Institutes that store their data in the cloud instead of on their own server save a great deal of energy. A sample calculation with SURFdrive shows that the connected institutes can potentially save 60,000 kWh per hour collectively. In other words, a consolidated cloud service is 13 times as energy-efficient as hosting on individual servers.
The energy consumption in the ICT sector continues to increase year on year. Large numbers of servers are running around the clock, 365 days a year at large as well as small companies. However, ICT equipment is becoming increasingly energy-efficient. And this equipment is also being used more efficiently. A well-known method for using resources more efficiently is based on consolidation, which involves putting dispersed IT resources together. The most frequently used method for consolidation is server virtualisation. With one physical server, it is possible to virtualise several smaller servers in order to utilise the resources of the server more efficiently.
On the Global e-Sustainability Initiative website, you can see how much energy would be saved if various countries would switch from their own servers to a consolidated cloud environment. Unfortunately, the Netherlands is not on the list. Yet according to a 2014 report by Capgemini, the Netherlands is one of the leaders when it comes to the cloud, with an adoption rate of 28%. By way of comparison, the European average is 19%. Of course, these numbers will have increased somewhat by now, but the adoption percentage is still surprisingly low.
Thirteen times as economical
The more servers you put in one place, the more efficient use you make of your resources. The difference in energy consumption between a server that is idle and a server that is being used at full power is relatively small. After all, the disks continue to turn, regardless of whether they are being used or not. Accordingly, it makes much more sense to utilise a server as efficiently as possible.
SURFdrive is the cloud storage service provided by SURF for the research and education sector. At present, 54 institutes are using this service for their employees, equating to 20,000 individual users. What would the effect be on energy consumption if all these institutes were to host their storage services locally? A small calculation shows that using cloud storage services at a central location is 13 times as economical compared to a situation in which all these institutes were to host the storage services at their own site.* This calculation will be explained in more detail further on.
Power usage effectiveness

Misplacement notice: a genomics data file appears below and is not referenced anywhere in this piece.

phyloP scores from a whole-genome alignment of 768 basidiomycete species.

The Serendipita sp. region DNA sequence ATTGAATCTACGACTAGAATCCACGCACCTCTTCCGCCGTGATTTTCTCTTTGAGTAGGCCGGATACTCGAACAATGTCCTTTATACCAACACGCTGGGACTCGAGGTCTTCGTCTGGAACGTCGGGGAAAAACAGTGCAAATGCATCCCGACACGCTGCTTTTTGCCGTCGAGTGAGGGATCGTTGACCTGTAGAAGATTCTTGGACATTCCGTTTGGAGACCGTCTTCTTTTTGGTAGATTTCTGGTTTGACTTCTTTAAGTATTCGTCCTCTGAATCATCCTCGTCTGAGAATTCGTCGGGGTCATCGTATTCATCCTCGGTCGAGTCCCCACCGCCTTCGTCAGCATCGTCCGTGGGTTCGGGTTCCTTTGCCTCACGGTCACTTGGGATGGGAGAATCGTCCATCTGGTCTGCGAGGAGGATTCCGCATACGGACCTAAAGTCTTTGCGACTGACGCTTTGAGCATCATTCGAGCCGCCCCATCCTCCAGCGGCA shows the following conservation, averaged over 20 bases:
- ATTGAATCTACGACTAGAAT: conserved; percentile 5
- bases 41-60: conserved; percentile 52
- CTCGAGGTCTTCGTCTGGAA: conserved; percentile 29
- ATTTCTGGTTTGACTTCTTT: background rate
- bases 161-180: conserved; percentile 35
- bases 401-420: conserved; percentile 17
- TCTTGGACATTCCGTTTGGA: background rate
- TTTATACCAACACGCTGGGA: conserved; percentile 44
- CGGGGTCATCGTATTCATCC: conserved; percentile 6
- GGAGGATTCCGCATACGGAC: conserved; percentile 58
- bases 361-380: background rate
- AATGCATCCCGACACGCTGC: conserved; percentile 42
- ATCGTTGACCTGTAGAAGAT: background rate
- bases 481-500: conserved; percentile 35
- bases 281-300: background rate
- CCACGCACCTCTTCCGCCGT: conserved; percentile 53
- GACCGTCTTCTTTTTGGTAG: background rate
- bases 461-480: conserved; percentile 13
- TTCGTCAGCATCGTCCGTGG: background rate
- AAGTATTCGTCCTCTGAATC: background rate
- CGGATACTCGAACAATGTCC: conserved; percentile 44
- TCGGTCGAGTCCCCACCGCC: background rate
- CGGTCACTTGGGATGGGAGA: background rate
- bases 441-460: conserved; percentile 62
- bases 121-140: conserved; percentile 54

Even this figure of 13 times is still a modest estimate of the overall energy efficiency. Consider, for example, the PUE (power usage effectiveness), which represents the ratio between the total power consumption of a data centre and the power consumption of the ICT equipment. The new SURFsara data centre has an economical PUE of 1.22. The average PUE reported for data centres in the Netherlands is 1.31, according to a report from the Dutch Datacenter Association released in 2015. Experience shows, however, that the smaller the data centre is, the higher the PUE. As building management and maintenance always involves costs for cooling, lighting, and so on, a smaller data centre is always less energy-efficient. On average, a simple server room at an educational institution will have a much higher PUE.
In view of the international average PUE of 1.8, the Netherlands is a leader in this regard. However, these numbers are theoretical PUE values. The actual PUE value can be significantly higher or lower, for example due to temperature fluctuations. Field measurements show that the actual PUE is often higher than the design PUE. Even a small change in PUE can make a big difference in terms of how much more energy-efficient a consolidated environment is. This is demonstrated by the sample calculation below.
ICT equipment is becoming increasingly energy-efficient. This means that a shorter turnover period, during which a new generation of ICT equipment becomes operational, also contributes to a reduction in energy consumption. With every new generation of equipment, the various server suppliers also provide new ways of monitoring and managing power consumption more effectively. One of these methods is power management, which is also used for SURFdrive.